Stephanie Fuller makes her third appearance on Happy Times another quicker track, with a contemporary sound. Gone is the big band sound of the opening track. This is replaced by pounding drums, with a real dance music sound and style. These drums are at forefront of the arrangement, while a piano, bursts of rasping horns and strings combine with Stephanie’s subtle, which drifts in and out of the track. There’s a grandiose, old-fashioned style to the piano playing, which like the horns and string are from another era. With chiming guitars, they help the arrangement to swing gently along, before towards the end, the track takes on a very eighties sould. Similarly, the drums are very much from the eighties, and sound like something you’d still hear in dance music. Together, a fusion of music from two eras is combined to create a track with a real contemporary sound, that’s still sounds good today.

Glichy Dan takes over the vocal duties on Our Love Will Always Stand, the second consecutive song from the Augustus Darnell and Stony Browder Jr. penned track. Accompanied by blazing horns, pounding drums, percussion and keyboards Glichy’s joyous vocal enters. The arrangement has a similar joyful sound, with the horns serenading him. Meanwhile, drums crack, eighties’ keyboards and backing vocalists augment the arrangement. It’s a hugely catchy, joyful, horn drenched track, made all the better by Glichy Dan’s vocal.

The track that closed Side One of New York At Dawn was the second single from the album Happy Birthday, Baby. Co-written by Augustus and another of his songwriting partners Peter Schott, who played keyboards in King Creole and The Coconuts. When you hear this track, you wonder why it didn’t fare better than the lowly number four it reached in the UK. It has a similar bight, feel-good sound of other tracks. Here, the tempo is quick, 122 beats per minute, with horns key to the arrangement. They blaze in and out of the track, accompanied by keyboards that are also key to the arrangement. Using just subtle, but effective chord changes they’re  key to the song’s uplifting sound. Glichy’s vocal has a similar joyous sound to the previous track, perfectly suited to a stunning arrangement, that’s one of the best on the album. 

Mama’s In Love Again was the track that opened Side Two of New York At Dawn. This is the perfect track to open the second side of the original album. It’s hook laden, swinging sound literally explodes into life. With the now familiar sultry, punchy, rasping horns serenading Glichy vocal, it’s a track with a real feel-good sound. It’s perfect track for a dance-floor, with a sound that you’d think is from another era. Zoot suits, spats and hats are what you’d imagine Glichy to wear as he delivers his vocal, while a myriad of horns, pounding drums and flourishes of keyboards accompany him. For four and a half minutes you’re transported to another era courtesy of Elbow Bones and The Racketeers, with their hook-laden, catchy, irresistible sound.

Everlasting love is explored on I Got You, another song written by Augustus Darnell and Stony Browder Jr. The track sees Stephanie Fuller and Glichy sing a duet against an arrangement that fuses Latin and jazz music. Opening with horns, piano and percussion, Stephanie and Glichy’s vocal enters. Stephanie’s vocal is sweet and subtle, while Glichy’s is louder and more powerful. They combine well, and when their vocals drop out, are replaced by punchy braying horns that spray their jazzy sound throughout the lightning quick arrangement. Drums, piano and percussion are also used to drive the track along as Stephanie and Glichy deliver the lyrics about everlasting love in an impassioned and heartfelt style.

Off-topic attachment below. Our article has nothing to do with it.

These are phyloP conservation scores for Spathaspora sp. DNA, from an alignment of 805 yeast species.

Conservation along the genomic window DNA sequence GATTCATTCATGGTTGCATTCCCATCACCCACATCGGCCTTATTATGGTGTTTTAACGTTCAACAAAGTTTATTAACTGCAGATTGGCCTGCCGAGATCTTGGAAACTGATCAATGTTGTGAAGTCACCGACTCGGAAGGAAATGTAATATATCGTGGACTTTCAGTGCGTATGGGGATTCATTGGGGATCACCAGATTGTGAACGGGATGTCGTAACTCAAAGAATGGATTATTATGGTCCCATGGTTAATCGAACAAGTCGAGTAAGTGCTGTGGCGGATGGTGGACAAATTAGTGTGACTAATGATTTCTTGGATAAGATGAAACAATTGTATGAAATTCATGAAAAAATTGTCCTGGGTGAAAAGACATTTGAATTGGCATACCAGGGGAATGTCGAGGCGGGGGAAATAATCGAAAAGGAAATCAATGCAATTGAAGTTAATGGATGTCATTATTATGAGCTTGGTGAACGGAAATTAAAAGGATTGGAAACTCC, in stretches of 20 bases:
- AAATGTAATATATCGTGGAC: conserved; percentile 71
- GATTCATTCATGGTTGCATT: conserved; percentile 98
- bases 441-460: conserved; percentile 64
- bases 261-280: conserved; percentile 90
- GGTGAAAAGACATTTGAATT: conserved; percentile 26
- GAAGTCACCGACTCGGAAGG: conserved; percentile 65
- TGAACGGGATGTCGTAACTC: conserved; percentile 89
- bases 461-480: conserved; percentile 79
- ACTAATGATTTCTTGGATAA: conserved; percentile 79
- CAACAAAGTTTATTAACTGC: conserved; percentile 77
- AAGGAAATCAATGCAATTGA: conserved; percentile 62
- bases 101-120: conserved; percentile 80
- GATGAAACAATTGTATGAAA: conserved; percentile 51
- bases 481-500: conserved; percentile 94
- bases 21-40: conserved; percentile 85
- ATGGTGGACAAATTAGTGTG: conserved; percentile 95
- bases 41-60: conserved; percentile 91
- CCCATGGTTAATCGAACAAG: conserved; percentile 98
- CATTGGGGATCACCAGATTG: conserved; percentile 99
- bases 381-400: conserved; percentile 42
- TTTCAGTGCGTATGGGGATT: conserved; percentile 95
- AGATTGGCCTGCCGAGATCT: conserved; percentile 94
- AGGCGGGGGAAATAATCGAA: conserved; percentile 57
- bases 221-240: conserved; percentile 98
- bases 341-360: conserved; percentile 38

I Call It Like I See It was written and sungby Dutch Robinson. It’s the first in a trio of tracks Dutch wrote. Listen carefully, there’s a slight Steely Dan influence to the arrangement, especially the guitars. There’s a rawness and honesty to the lyrics, while the arrangement combines a dramatic, punchy horn punctuated arrangement with a hugely emotive, impassioned vocal. Again, dynamic, blazing horns are used in an effective way to create drama and emotion. They help give the track its punchy sound, which works well with a vocal full of emotion and drama. Augmented by a rhythm section and guitar that have a slight Steely Dan sound, keyboards also add to the track’s drama. From this track, you can hear the album coming to its dramatic and soulful crescendo. If the next two tracks are as good as this one that mixes funk, jazz and even rock, then they’ll be something special.

On I Belong To You the theme of everlasting love is revisited again, on a track that continues in similar vein as the previous track. The drama and emotion of that track continues here, thanks to the vocal. Accompanied by punchy backing vocalists, while a piano, braying horns and the rhythm section provide a backdrop that’s drama laden. Strings grandly sweep and swirl, while Dutch’s vocal is impassioned emotive and full of drama, all of which is reflected in the arrangement.

There’s a different sound to You Got Me High, sung by Dutch. The arrangement is slightly slower and Latin tinged, because of the percussion and drums. However, Dutch’s vocal has the same emotion and passion of the previous track. Here, he sings of love, and the effect his partner on him. His voice is high, nearly quivering with emotion, while the drums, percussion and keyboards accompany him, on the last of a trio of tracks he wrote and sung. It’s a beautiful and fitting closing track to New York At Dawn.

Listening again to Elbow Bones and The Racketeers’ New York At Dawn is like taking a wander down memory lane, where you meet an old friend A Night In New York. It brings back memories from nearly thirty years ago, when the track was filled the airwaves. Unlike anything else being released, A Night In New York became a big hot, loved my young and old. After the success of A Night In New York, people thought that when New York At Dawn would be a similar success. Sadly, that wasn’t to be. The album failed to chart, while Happy Birthday, Baby only reached a lowly ninety-four in the UK. However, New York At Dawn deserved to fare much better, given the quality and standard of music on the dawn. With its fusion of big band music and dance music, the album was an intriguing and compelling combination of music that was irresistible. After it release in 1983, New York At Dawn was unavailable for far too long. Thankfully, Hot Shot Records have remastered and rereleased New York At Dawn, allowing people to revisit and rediscover the music of Elbow Bones and The Racketeers. As if that isn’t enough, there are six bonus tracks included on this rerelease. This includes bonus the single and twelve inch versions of the single, plus the previously unreleased I Wanna Remind You. All of this, plus the remastered version of New York At Dawn make this the perfect opportunity to discover or reacquaint yourself with the music of Elbow Bones and The Racketeers. Standout Tracks: A Night In New York, Our Love Will Always Stand, Happy Birthday, Baby and Mama’s In Love Again.